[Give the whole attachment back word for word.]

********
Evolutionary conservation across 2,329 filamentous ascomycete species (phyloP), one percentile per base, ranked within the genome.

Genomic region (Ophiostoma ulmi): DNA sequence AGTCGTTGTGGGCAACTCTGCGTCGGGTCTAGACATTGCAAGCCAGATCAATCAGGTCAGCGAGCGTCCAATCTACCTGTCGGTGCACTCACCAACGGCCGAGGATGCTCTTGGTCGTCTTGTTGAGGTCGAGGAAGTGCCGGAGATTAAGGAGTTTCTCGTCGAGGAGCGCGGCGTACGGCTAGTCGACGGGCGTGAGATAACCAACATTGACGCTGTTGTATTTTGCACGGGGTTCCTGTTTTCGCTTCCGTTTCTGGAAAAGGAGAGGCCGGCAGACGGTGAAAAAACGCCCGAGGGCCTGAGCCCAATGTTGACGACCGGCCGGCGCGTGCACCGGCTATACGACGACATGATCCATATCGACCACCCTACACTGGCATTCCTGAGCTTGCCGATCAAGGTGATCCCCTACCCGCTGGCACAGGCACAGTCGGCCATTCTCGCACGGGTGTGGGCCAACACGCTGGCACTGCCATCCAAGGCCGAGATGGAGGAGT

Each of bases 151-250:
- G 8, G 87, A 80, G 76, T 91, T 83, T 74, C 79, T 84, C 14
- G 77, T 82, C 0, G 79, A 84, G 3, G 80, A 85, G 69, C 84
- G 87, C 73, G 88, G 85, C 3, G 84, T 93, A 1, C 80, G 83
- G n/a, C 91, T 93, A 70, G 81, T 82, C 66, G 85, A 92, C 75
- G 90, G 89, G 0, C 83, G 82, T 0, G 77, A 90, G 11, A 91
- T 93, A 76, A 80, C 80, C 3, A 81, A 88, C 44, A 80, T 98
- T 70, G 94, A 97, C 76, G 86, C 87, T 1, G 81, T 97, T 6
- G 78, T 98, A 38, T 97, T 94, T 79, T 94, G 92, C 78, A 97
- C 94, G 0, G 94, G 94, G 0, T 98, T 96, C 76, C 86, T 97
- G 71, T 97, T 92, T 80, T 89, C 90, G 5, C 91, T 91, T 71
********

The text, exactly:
Evolutionary conservation across 2,329 filamentous ascomycete species (phyloP), one percentile per base, ranked within the genome.

Genomic region (Ophiostoma ulmi): DNA sequence AGTCGTTGTGGGCAACTCTGCGTCGGGTCTAGACATTGCAAGCCAGATCAATCAGGTCAGCGAGCGTCCAATCTACCTGTCGGTGCACTCACCAACGGCCGAGGATGCTCTTGGTCGTCTTGTTGAGGTCGAGGAAGTGCCGGAGATTAAGGAGTTTCTCGTCGAGGAGCGCGGCGTACGGCTAGTCGACGGGCGTGAGATAACCAACATTGACGCTGTTGTATTTTGCACGGGGTTCCTGTTTTCGCTTCCGTTTCTGGAAAAGGAGAGGCCGGCAGACGGTGAAAAAACGCCCGAGGGCCTGAGCCCAATGTTGACGACCGGCCGGCGCGTGCACCGGCTATACGACGACATGATCCATATCGACCACCCTACACTGGCATTCCTGAGCTTGCCGATCAAGGTGATCCCCTACCCGCTGGCACAGGCACAGTCGGCCATTCTCGCACGGGTGTGGGCCAACACGCTGGCACTGCCATCCAAGGCCGAGATGGAGGAGT

Each of bases 151-250:
- G 8, G 87, A 80, G 76, T 91, T 83, T 74, C 79, T 84, C 14
- G 77, T 82, C 0, G 79, A 84, G 3, G 80, A 85, G 69, C 84
- G 87, C 73, G 88, G 85, C 3, G 84, T 93, A 1, C 80, G 83
- G n/a, C 91, T 93, A 70, G 81, T 82, C 66, G 85, A 92, C 75
- G 90, G 89, G 0, C 83, G 82, T 0, G 77, A 90, G 11, A 91
- T 93, A 76, A 80, C 80, C 3, A 81, A 88, C 44, A 80, T 98
- T 70, G 94, A 97, C 76, G 86, C 87, T 1, G 81, T 97, T 6
- G 78, T 98, A 38, T 97, T 94, T 79, T 94, G 92, C 78, A 97
- C 94, G 0, G 94, G 94, G 0, T 98, T 96, C 76, C 86, T 97
- G 71, T 97, T 92, T 80, T 89, C 90, G 5, C 91, T 91, T 71